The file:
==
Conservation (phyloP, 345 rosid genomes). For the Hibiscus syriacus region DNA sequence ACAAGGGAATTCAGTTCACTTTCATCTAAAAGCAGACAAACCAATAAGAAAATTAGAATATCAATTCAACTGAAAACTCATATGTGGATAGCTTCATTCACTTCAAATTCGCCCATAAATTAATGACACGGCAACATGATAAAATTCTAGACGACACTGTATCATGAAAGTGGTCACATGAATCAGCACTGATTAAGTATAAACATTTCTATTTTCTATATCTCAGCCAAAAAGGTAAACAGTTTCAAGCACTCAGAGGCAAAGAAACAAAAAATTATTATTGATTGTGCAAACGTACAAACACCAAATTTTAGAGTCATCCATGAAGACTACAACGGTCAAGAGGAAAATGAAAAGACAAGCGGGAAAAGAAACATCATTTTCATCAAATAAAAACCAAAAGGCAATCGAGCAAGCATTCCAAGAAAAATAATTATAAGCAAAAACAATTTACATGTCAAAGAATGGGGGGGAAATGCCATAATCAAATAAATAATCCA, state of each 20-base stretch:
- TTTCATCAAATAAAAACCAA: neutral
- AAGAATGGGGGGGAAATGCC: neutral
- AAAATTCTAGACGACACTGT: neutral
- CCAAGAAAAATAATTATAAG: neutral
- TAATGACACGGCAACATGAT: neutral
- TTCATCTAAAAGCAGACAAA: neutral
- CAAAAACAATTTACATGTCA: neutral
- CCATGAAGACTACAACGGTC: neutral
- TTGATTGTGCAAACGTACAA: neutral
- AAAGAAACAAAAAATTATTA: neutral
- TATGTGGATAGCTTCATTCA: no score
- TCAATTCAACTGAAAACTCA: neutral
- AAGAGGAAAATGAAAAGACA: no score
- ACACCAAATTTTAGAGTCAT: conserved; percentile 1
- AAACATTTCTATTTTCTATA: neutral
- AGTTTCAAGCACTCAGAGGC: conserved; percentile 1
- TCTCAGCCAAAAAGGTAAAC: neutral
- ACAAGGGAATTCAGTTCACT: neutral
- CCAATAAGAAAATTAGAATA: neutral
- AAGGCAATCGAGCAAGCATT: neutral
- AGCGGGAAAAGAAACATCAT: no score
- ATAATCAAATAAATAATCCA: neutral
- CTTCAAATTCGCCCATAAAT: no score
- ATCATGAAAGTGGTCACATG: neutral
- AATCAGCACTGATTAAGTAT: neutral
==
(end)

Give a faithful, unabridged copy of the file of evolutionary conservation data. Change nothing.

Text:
Conservation (phyloP, 345 rosid genomes). For the Hibiscus syriacus region DNA sequence ACAAGGGAATTCAGTTCACTTTCATCTAAAAGCAGACAAACCAATAAGAAAATTAGAATATCAATTCAACTGAAAACTCATATGTGGATAGCTTCATTCACTTCAAATTCGCCCATAAATTAATGACACGGCAACATGATAAAATTCTAGACGACACTGTATCATGAAAGTGGTCACATGAATCAGCACTGATTAAGTATAAACATTTCTATTTTCTATATCTCAGCCAAAAAGGTAAACAGTTTCAAGCACTCAGAGGCAAAGAAACAAAAAATTATTATTGATTGTGCAAACGTACAAACACCAAATTTTAGAGTCATCCATGAAGACTACAACGGTCAAGAGGAAAATGAAAAGACAAGCGGGAAAAGAAACATCATTTTCATCAAATAAAAACCAAAAGGCAATCGAGCAAGCATTCCAAGAAAAATAATTATAAGCAAAAACAATTTACATGTCAAAGAATGGGGGGGAAATGCCATAATCAAATAAATAATCCA, state of each 20-base stretch:
- TTTCATCAAATAAAAACCAA: neutral
- AAGAATGGGGGGGAAATGCC: neutral
- AAAATTCTAGACGACACTGT: neutral
- CCAAGAAAAATAATTATAAG: neutral
- TAATGACACGGCAACATGAT: neutral
- TTCATCTAAAAGCAGACAAA: neutral
- CAAAAACAATTTACATGTCA: neutral
- CCATGAAGACTACAACGGTC: neutral
- TTGATTGTGCAAACGTACAA: neutral
- AAAGAAACAAAAAATTATTA: neutral
- TATGTGGATAGCTTCATTCA: no score
- TCAATTCAACTGAAAACTCA: neutral
- AAGAGGAAAATGAAAAGACA: no score
- ACACCAAATTTTAGAGTCAT: conserved; percentile 1
- AAACATTTCTATTTTCTATA: neutral
- AGTTTCAAGCACTCAGAGGC: conserved; percentile 1
- TCTCAGCCAAAAAGGTAAAC: neutral
- ACAAGGGAATTCAGTTCACT: neutral
- CCAATAAGAAAATTAGAATA: neutral
- AAGGCAATCGAGCAAGCATT: neutral
- AGCGGGAAAAGAAACATCAT: no score
- ATAATCAAATAAATAATCCA: neutral
- CTTCAAATTCGCCCATAAAT: no score
- ATCATGAAAGTGGTCACATG: neutral
- AATCAGCACTGATTAAGTAT: neutral